Dropouts cost high schools reduced meals

Published 11:29 am Friday, October 3, 2014

Just enough high school-age students dropped out of school last year to cut both public high schools in the Vicksburg Warren School District out of the mix for free or reduced breakfast and lunch this year, thanks to new federal regulations, the district’s nutritionist said Wednesday. 

Those eligible for the program made up 88.65 percent of the approximately 8,500-student district’s population through eighth grade, said Gail Kavanaugh, director of child nutrition for the district, during an address to the Vicksburg Lions Club. Eligibility for the aid through the Healthy Hunger Free-Kids Act of 2010 hinges on children being cross-listed with the Department of Human Services for the federal Supplemental Nutrition Assistance Program. District-wide, the percentage on free or reduced lunch is 75 percent.

That percentage in the elementary grades fell just short of the 90 percent needed to extend a grant the district received in May that reimburses the district and eliminated the former system of students applying for the aid.

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“The same children who qualified through DHS from pre-K through eighth dropped out of school by the tenth grade,” Kavanaugh said. “So, it skewed my data. They are the over-age children.”

This year was the first year all 50 states could apply for the program, which has the high-percentage ceiling to help students in the nation’s most poverty-stricken areas.

Kavanaugh said the district is seeking ways to offer reduced meals to students at the Star Academy at Grove Street School, a program geared to fast-track students’ return to their original classes if they’ve been held back at least two years.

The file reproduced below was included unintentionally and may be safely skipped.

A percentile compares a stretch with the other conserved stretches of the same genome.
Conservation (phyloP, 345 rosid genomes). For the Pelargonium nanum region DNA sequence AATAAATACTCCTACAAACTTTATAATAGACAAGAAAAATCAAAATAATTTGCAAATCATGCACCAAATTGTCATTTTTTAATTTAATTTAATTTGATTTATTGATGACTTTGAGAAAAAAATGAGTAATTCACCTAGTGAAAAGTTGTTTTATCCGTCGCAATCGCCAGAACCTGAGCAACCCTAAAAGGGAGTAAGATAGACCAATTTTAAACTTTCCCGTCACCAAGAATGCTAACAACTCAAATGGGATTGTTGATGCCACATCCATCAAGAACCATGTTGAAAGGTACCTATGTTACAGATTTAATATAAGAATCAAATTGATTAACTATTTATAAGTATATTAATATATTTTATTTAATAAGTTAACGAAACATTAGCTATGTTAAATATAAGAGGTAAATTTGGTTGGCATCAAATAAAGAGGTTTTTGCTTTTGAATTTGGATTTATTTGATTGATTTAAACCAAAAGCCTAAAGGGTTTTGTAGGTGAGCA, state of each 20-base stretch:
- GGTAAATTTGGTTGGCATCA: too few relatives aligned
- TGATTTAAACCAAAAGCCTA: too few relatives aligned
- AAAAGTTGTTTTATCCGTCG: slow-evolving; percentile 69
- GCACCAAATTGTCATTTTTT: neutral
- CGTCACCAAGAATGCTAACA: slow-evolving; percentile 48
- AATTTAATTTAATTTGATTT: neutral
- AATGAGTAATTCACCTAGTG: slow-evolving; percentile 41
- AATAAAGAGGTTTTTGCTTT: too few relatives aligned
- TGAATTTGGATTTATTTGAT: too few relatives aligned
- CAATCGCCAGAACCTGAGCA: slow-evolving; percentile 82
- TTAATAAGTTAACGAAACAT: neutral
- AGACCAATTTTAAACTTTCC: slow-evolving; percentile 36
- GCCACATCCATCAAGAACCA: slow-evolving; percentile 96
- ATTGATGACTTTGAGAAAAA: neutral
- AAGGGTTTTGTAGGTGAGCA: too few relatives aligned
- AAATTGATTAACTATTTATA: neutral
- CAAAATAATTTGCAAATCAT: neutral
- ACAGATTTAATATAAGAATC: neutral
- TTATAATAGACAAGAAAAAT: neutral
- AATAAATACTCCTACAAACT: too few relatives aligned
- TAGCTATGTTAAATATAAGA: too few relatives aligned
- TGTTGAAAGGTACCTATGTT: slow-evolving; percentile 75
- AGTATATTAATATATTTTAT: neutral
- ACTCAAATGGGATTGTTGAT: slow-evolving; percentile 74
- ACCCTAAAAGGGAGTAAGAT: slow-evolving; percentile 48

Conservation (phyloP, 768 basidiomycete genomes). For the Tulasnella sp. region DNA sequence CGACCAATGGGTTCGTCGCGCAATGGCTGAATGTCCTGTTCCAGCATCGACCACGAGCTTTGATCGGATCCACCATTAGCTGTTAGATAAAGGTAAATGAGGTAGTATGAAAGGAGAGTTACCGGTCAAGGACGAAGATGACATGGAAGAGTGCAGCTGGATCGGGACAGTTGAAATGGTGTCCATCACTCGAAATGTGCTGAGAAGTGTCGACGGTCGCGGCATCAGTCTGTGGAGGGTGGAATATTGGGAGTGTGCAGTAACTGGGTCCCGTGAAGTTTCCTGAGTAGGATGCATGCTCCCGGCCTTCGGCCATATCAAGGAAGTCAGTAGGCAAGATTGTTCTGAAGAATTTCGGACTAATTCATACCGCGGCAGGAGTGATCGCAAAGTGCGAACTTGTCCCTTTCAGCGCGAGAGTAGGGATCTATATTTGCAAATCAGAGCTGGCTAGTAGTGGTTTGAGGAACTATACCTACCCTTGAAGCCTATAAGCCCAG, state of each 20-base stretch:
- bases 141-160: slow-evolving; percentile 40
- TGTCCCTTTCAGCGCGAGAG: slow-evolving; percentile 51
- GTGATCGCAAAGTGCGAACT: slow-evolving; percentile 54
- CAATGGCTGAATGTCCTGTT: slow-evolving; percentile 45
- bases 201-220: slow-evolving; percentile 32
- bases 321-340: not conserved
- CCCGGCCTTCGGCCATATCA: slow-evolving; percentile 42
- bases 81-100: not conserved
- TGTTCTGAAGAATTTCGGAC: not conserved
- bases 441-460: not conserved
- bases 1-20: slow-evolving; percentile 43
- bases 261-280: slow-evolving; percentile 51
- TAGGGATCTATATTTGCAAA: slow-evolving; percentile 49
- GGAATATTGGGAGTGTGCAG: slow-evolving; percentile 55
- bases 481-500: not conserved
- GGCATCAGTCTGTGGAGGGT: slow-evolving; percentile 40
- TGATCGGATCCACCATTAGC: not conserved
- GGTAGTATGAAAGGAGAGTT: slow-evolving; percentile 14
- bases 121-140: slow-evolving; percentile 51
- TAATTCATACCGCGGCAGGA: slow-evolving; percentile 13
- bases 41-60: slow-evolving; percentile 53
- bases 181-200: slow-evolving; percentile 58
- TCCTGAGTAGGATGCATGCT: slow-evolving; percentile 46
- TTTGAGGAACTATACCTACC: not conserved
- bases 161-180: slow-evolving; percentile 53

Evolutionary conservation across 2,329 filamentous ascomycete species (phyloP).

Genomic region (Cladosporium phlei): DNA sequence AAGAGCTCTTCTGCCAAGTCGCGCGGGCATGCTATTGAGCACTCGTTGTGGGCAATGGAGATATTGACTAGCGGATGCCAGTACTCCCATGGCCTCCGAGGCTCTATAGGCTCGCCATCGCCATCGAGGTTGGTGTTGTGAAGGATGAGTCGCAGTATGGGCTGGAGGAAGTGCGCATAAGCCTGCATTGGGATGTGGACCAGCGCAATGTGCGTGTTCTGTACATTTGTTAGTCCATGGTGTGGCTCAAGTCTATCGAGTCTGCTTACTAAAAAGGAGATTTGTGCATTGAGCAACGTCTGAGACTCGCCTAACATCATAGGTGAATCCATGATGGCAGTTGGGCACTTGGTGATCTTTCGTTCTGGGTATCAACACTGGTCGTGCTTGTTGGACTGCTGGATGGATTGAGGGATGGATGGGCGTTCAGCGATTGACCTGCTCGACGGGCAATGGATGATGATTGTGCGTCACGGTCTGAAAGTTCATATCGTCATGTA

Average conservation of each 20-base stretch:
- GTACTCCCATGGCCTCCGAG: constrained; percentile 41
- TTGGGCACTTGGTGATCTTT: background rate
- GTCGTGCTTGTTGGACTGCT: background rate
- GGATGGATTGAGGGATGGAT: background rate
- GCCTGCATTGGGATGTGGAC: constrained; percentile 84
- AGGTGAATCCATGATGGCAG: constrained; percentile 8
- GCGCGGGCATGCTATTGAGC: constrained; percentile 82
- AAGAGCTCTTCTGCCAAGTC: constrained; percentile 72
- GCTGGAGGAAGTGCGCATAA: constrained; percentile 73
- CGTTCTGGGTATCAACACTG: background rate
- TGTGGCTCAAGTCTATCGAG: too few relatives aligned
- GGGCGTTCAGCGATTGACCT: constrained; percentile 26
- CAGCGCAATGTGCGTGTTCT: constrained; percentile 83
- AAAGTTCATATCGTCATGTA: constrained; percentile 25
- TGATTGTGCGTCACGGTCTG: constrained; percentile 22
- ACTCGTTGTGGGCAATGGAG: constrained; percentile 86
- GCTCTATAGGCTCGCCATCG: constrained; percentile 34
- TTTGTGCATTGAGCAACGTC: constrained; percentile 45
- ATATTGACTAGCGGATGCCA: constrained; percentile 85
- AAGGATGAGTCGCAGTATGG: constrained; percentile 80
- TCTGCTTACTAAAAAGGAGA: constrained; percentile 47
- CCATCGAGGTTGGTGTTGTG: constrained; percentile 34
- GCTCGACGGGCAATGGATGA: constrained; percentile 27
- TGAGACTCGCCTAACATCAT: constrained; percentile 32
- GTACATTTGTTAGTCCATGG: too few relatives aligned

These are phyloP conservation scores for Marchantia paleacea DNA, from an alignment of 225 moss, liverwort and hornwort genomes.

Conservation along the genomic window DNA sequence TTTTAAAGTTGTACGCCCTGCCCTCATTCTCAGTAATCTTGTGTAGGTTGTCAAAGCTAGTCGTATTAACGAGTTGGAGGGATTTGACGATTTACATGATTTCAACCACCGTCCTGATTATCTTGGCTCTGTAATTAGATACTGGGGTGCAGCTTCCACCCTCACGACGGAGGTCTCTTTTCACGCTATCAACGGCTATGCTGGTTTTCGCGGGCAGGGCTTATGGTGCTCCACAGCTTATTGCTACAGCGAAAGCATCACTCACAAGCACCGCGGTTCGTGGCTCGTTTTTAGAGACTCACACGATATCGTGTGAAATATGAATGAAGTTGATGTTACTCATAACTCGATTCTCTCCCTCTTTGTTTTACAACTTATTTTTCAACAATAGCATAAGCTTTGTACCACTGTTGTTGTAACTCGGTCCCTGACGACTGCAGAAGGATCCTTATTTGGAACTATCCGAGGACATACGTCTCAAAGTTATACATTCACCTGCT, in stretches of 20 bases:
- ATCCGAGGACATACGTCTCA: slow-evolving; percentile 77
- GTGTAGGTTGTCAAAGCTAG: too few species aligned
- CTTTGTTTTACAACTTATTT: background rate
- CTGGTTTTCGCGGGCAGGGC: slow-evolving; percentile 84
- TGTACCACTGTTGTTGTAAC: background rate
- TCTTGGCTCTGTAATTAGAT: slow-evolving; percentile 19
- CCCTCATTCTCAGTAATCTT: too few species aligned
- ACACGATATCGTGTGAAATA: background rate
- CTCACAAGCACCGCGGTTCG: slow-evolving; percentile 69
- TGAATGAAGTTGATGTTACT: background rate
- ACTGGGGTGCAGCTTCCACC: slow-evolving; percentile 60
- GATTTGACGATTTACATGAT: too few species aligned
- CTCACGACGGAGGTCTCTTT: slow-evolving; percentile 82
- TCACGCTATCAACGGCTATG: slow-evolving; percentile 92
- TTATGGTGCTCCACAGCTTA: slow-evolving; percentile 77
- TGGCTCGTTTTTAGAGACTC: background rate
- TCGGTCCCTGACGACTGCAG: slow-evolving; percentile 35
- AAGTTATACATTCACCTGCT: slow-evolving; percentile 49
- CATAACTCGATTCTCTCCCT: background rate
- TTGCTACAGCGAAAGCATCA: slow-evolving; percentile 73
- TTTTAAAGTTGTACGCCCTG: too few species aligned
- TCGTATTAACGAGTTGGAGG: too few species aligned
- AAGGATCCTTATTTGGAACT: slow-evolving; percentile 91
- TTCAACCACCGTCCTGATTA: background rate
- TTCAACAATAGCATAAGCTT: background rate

Full effects of government-set limits on the salt, fat and calorie content in public schools are being felt in the district now after a slow rollout in 2011. Food sold in schools must be a fruit, vegetable, a protein food, a product rich in whole grains or a combination food that contains at least a quarter-cup of fruit or vegetables. It meant fruit-flavored candy, most cookies and carbonated drinks were out, and low fat tortillas, granola bars and fruit cups were in.

“It’s been a tedious process to revamp our school recipes to teach staff to cook differently and not use sodium,” Kavanaugh said.

Sodium content is limited drastically in foods sold under the program — 200 milligrams per portion as packaged, or the high range of a small, 1-ounce bag of potato chips, and 480 milligrams for entrees, or the equivalent of a 1-ounce slice of American cheese.

“Every child has to select a fruit,” Kavanaugh said. “When they come through the line at breakfast, they can’t just pick and choose anymore. They have to select a fruit.”

Classes for parents of children in the district that stress the traits of the school day’s healthier menu at home are planned for the junior high schools in 2015 as part of a program at Alcorn State University, Kavanaugh said.

“It shows a healthier way to cook some of the food that we like,” Kavanaugh said. “We’ll probably start in the junior highs. It’s a really good level to do that in.”

Kavanaugh touted a push by the Mayor’s Health Council, on which she serves, to encourage vendors at the Vicksburg Farmers’ Market to accept EBT cards.

“We’re also talking with the Farmers’ Market to visit an underserved area at least once a month,” Kavanaugh said.